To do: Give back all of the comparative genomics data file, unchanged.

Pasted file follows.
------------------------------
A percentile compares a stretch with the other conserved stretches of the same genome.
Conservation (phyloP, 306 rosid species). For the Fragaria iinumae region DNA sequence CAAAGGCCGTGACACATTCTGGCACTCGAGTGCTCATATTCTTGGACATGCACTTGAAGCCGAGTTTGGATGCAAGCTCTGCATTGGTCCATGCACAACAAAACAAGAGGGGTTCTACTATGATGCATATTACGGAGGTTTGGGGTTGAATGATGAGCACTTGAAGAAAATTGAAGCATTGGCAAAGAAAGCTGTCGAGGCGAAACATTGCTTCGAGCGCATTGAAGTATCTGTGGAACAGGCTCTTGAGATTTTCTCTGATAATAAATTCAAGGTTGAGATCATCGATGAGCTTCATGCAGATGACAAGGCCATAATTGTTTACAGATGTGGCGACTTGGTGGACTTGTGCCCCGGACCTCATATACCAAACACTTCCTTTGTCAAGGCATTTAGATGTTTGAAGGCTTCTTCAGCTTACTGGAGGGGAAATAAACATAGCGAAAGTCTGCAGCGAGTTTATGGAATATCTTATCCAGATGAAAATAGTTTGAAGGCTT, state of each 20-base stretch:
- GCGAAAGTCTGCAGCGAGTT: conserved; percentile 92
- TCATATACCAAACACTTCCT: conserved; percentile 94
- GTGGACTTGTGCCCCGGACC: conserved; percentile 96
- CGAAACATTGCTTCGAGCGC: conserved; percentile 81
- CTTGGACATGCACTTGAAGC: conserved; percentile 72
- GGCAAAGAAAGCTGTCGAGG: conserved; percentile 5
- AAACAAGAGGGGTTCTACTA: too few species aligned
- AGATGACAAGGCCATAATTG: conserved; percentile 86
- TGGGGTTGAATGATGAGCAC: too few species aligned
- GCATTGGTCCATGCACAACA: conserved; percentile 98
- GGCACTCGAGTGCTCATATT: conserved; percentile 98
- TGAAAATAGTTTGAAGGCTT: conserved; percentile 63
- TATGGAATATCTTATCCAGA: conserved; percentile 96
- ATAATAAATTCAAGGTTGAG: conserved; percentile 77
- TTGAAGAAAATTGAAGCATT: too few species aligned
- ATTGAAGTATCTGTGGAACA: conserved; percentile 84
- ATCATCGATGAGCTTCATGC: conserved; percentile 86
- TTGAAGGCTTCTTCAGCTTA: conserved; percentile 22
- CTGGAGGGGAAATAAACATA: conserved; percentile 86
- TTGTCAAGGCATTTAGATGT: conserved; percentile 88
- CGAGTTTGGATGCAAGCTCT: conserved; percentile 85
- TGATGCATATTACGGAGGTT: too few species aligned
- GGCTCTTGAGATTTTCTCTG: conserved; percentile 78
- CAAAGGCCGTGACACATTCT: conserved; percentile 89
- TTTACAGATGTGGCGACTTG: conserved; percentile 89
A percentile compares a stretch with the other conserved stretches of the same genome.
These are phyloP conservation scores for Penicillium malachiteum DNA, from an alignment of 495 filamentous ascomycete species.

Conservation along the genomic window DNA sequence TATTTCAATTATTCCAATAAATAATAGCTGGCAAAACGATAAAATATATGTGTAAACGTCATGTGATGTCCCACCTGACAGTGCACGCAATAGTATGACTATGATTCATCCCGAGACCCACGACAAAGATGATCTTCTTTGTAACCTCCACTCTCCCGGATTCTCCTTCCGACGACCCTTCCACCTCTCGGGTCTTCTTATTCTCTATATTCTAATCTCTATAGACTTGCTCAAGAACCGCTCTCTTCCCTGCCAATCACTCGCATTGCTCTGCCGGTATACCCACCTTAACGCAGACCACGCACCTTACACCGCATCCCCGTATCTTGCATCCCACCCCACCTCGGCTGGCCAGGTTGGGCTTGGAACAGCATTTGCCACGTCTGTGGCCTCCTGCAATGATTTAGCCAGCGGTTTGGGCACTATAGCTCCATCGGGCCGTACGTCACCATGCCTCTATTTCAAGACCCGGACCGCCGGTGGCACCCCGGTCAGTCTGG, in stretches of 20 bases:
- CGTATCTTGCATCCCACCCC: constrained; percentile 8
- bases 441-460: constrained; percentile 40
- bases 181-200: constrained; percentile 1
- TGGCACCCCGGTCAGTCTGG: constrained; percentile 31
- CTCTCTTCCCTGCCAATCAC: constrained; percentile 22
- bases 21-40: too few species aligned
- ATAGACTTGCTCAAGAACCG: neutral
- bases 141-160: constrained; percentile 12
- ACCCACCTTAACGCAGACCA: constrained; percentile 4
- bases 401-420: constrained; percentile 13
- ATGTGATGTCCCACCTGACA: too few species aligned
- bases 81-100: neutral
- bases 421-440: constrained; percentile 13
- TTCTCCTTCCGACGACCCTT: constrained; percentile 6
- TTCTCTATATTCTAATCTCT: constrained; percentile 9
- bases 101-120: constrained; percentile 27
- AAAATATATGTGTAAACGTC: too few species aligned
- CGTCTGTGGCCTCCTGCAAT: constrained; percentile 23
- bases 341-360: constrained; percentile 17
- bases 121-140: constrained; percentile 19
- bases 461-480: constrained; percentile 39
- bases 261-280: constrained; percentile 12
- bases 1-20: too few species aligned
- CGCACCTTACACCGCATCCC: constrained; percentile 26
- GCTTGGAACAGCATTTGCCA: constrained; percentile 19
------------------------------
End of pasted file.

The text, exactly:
A percentile compares a stretch with the other conserved stretches of the same genome.
Conservation (phyloP, 306 rosid species). For the Fragaria iinumae region DNA sequence CAAAGGCCGTGACACATTCTGGCACTCGAGTGCTCATATTCTTGGACATGCACTTGAAGCCGAGTTTGGATGCAAGCTCTGCATTGGTCCATGCACAACAAAACAAGAGGGGTTCTACTATGATGCATATTACGGAGGTTTGGGGTTGAATGATGAGCACTTGAAGAAAATTGAAGCATTGGCAAAGAAAGCTGTCGAGGCGAAACATTGCTTCGAGCGCATTGAAGTATCTGTGGAACAGGCTCTTGAGATTTTCTCTGATAATAAATTCAAGGTTGAGATCATCGATGAGCTTCATGCAGATGACAAGGCCATAATTGTTTACAGATGTGGCGACTTGGTGGACTTGTGCCCCGGACCTCATATACCAAACACTTCCTTTGTCAAGGCATTTAGATGTTTGAAGGCTTCTTCAGCTTACTGGAGGGGAAATAAACATAGCGAAAGTCTGCAGCGAGTTTATGGAATATCTTATCCAGATGAAAATAGTTTGAAGGCTT, state of each 20-base stretch:
- GCGAAAGTCTGCAGCGAGTT: conserved; percentile 92
- TCATATACCAAACACTTCCT: conserved; percentile 94
- GTGGACTTGTGCCCCGGACC: conserved; percentile 96
- CGAAACATTGCTTCGAGCGC: conserved; percentile 81
- CTTGGACATGCACTTGAAGC: conserved; percentile 72
- GGCAAAGAAAGCTGTCGAGG: conserved; percentile 5
- AAACAAGAGGGGTTCTACTA: too few species aligned
- AGATGACAAGGCCATAATTG: conserved; percentile 86
- TGGGGTTGAATGATGAGCAC: too few species aligned
- GCATTGGTCCATGCACAACA: conserved; percentile 98
- GGCACTCGAGTGCTCATATT: conserved; percentile 98
- TGAAAATAGTTTGAAGGCTT: conserved; percentile 63
- TATGGAATATCTTATCCAGA: conserved; percentile 96
- ATAATAAATTCAAGGTTGAG: conserved; percentile 77
- TTGAAGAAAATTGAAGCATT: too few species aligned
- ATTGAAGTATCTGTGGAACA: conserved; percentile 84
- ATCATCGATGAGCTTCATGC: conserved; percentile 86
- TTGAAGGCTTCTTCAGCTTA: conserved; percentile 22
- CTGGAGGGGAAATAAACATA: conserved; percentile 86
- TTGTCAAGGCATTTAGATGT: conserved; percentile 88
- CGAGTTTGGATGCAAGCTCT: conserved; percentile 85
- TGATGCATATTACGGAGGTT: too few species aligned
- GGCTCTTGAGATTTTCTCTG: conserved; percentile 78
- CAAAGGCCGTGACACATTCT: conserved; percentile 89
- TTTACAGATGTGGCGACTTG: conserved; percentile 89
A percentile compares a stretch with the other conserved stretches of the same genome.
These are phyloP conservation scores for Penicillium malachiteum DNA, from an alignment of 495 filamentous ascomycete species.

Conservation along the genomic window DNA sequence TATTTCAATTATTCCAATAAATAATAGCTGGCAAAACGATAAAATATATGTGTAAACGTCATGTGATGTCCCACCTGACAGTGCACGCAATAGTATGACTATGATTCATCCCGAGACCCACGACAAAGATGATCTTCTTTGTAACCTCCACTCTCCCGGATTCTCCTTCCGACGACCCTTCCACCTCTCGGGTCTTCTTATTCTCTATATTCTAATCTCTATAGACTTGCTCAAGAACCGCTCTCTTCCCTGCCAATCACTCGCATTGCTCTGCCGGTATACCCACCTTAACGCAGACCACGCACCTTACACCGCATCCCCGTATCTTGCATCCCACCCCACCTCGGCTGGCCAGGTTGGGCTTGGAACAGCATTTGCCACGTCTGTGGCCTCCTGCAATGATTTAGCCAGCGGTTTGGGCACTATAGCTCCATCGGGCCGTACGTCACCATGCCTCTATTTCAAGACCCGGACCGCCGGTGGCACCCCGGTCAGTCTGG, in stretches of 20 bases:
- CGTATCTTGCATCCCACCCC: constrained; percentile 8
- bases 441-460: constrained; percentile 40
- bases 181-200: constrained; percentile 1
- TGGCACCCCGGTCAGTCTGG: constrained; percentile 31
- CTCTCTTCCCTGCCAATCAC: constrained; percentile 22
- bases 21-40: too few species aligned
- ATAGACTTGCTCAAGAACCG: neutral
- bases 141-160: constrained; percentile 12
- ACCCACCTTAACGCAGACCA: constrained; percentile 4
- bases 401-420: constrained; percentile 13
- ATGTGATGTCCCACCTGACA: too few species aligned
- bases 81-100: neutral
- bases 421-440: constrained; percentile 13
- TTCTCCTTCCGACGACCCTT: constrained; percentile 6
- TTCTCTATATTCTAATCTCT: constrained; percentile 9
- bases 101-120: constrained; percentile 27
- AAAATATATGTGTAAACGTC: too few species aligned
- CGTCTGTGGCCTCCTGCAAT: constrained; percentile 23
- bases 341-360: constrained; percentile 17
- bases 121-140: constrained; percentile 19
- bases 461-480: constrained; percentile 39
- bases 261-280: constrained; percentile 12
- bases 1-20: too few species aligned
- CGCACCTTACACCGCATCCC: constrained; percentile 26
- GCTTGGAACAGCATTTGCCA: constrained; percentile 19